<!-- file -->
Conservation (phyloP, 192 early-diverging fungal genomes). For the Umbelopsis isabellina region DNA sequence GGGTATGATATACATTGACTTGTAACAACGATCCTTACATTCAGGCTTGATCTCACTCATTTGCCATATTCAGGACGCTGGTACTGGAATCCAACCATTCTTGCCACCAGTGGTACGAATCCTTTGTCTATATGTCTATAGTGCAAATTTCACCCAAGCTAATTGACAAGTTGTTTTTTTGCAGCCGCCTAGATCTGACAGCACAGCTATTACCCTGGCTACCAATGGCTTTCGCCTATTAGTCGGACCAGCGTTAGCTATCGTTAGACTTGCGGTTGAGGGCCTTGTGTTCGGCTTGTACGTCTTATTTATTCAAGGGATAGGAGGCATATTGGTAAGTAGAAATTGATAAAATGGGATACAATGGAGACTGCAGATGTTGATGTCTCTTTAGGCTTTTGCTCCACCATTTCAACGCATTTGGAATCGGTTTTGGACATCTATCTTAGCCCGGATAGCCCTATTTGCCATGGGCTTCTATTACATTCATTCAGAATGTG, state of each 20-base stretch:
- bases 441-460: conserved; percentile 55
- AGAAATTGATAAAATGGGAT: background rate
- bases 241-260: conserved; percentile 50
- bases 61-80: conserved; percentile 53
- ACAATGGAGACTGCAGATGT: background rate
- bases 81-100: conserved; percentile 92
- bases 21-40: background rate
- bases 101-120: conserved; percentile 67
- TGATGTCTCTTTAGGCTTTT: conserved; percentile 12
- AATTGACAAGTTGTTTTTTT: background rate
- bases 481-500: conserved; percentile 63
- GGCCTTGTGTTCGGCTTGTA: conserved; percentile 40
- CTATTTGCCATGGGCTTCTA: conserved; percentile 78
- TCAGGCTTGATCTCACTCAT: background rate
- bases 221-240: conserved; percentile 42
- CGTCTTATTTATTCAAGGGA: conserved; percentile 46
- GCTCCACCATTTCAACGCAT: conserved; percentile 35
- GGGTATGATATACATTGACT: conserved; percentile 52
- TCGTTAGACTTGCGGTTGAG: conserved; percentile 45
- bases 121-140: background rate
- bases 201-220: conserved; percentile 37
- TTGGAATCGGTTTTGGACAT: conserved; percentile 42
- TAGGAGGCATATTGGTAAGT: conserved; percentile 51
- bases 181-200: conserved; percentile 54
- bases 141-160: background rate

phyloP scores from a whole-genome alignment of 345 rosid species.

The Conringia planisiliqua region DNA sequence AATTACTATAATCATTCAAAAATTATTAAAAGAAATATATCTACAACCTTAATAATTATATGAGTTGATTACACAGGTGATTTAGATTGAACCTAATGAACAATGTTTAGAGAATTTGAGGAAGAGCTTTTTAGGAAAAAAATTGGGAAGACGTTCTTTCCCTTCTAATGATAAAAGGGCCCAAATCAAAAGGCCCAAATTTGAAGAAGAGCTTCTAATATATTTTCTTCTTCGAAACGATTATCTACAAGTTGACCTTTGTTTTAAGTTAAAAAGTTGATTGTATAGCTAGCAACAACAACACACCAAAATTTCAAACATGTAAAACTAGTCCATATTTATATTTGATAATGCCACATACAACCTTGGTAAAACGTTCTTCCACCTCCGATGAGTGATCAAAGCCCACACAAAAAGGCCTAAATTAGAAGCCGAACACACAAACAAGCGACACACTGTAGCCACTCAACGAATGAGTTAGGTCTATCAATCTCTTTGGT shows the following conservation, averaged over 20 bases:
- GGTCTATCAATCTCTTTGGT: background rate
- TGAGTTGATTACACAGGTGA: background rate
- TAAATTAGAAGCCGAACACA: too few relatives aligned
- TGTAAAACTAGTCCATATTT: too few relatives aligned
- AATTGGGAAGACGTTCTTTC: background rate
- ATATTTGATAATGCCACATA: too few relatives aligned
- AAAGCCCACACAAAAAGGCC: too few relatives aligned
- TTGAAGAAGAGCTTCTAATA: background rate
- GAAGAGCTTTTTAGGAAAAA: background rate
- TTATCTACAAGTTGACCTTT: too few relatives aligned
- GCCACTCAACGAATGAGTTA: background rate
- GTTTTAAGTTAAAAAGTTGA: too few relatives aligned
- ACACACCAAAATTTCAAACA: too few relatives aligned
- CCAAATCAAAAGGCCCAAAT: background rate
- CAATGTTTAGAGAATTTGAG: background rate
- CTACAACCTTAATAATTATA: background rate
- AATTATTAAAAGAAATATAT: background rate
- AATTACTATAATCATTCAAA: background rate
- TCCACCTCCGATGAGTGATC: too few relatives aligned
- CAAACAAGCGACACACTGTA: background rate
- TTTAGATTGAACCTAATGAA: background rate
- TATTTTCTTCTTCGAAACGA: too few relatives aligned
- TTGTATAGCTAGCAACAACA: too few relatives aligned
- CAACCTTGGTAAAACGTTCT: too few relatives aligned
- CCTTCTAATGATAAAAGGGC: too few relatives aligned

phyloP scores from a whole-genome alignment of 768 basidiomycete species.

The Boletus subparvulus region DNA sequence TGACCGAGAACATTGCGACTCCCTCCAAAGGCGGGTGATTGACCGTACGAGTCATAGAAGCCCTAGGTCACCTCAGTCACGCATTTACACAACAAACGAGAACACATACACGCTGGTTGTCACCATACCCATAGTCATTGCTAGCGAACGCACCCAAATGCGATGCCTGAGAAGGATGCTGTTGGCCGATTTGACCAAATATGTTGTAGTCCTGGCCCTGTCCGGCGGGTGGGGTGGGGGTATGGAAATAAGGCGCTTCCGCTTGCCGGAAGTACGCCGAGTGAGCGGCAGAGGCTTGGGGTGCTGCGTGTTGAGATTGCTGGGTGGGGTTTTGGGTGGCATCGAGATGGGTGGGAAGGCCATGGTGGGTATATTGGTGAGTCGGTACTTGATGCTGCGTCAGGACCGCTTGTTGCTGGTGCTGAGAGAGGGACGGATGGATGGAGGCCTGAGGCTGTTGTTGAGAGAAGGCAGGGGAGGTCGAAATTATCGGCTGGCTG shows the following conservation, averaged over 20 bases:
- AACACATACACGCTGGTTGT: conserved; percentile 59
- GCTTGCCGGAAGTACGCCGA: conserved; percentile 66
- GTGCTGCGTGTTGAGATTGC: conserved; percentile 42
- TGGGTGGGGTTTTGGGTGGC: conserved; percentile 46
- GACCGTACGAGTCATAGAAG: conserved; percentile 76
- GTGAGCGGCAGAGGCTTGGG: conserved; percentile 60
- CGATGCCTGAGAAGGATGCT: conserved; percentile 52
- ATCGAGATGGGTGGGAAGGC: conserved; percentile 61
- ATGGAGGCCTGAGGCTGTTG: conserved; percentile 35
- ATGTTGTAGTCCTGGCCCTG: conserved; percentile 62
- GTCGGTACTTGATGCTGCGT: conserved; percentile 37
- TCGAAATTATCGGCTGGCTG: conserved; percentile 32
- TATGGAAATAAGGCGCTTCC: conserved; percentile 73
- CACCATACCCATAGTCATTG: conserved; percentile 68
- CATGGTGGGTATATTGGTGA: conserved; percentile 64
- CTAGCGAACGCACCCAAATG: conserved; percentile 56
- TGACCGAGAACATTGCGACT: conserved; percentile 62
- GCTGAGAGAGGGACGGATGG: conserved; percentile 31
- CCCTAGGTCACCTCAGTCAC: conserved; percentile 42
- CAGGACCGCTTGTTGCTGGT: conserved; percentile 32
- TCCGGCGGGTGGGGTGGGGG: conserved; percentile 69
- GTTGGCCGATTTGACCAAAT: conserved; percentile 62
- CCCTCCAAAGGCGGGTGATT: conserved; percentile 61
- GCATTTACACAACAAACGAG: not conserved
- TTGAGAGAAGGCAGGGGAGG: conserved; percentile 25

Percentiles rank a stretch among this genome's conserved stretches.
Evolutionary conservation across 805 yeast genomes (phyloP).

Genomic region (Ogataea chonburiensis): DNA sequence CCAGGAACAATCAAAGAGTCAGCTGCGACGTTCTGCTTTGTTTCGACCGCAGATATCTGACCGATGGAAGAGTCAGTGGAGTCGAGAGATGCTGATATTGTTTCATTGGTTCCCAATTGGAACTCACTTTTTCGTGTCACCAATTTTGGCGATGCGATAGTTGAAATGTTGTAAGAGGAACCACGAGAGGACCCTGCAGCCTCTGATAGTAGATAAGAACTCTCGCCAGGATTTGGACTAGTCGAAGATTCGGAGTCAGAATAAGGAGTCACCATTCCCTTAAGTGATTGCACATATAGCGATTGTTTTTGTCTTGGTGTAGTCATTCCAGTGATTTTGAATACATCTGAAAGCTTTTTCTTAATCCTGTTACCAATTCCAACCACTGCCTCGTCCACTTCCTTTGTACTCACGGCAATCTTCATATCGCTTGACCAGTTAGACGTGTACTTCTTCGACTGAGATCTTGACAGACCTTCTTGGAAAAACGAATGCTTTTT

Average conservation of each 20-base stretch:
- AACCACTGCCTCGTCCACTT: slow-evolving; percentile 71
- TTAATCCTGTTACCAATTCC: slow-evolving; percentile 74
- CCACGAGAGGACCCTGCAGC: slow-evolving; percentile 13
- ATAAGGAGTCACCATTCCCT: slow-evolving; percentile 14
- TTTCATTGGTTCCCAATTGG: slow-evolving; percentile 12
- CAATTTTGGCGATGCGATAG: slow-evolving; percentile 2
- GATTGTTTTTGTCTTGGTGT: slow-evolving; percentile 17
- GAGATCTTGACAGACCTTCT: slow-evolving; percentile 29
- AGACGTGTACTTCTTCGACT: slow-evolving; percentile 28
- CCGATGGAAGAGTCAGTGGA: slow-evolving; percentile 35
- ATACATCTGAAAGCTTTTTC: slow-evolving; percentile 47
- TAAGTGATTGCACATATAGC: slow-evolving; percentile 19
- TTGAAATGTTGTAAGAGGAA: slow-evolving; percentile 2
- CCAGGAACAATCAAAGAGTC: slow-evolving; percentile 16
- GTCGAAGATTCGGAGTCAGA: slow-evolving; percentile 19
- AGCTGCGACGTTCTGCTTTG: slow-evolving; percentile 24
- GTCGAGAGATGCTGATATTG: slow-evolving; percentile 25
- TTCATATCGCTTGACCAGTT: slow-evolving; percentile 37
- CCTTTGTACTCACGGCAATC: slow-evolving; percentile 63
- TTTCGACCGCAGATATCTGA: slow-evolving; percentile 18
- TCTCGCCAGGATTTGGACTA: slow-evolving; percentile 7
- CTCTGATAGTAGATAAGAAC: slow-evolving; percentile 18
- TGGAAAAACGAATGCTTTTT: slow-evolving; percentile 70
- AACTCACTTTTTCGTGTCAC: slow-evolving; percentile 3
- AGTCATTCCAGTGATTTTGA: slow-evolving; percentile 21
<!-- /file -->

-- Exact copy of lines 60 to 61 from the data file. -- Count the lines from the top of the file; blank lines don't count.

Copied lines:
- GACCGTACGAGTCATAGAAG: conserved; percentile 76
- GTGAGCGGCAGAGGCTTGGG: conserved; percentile 60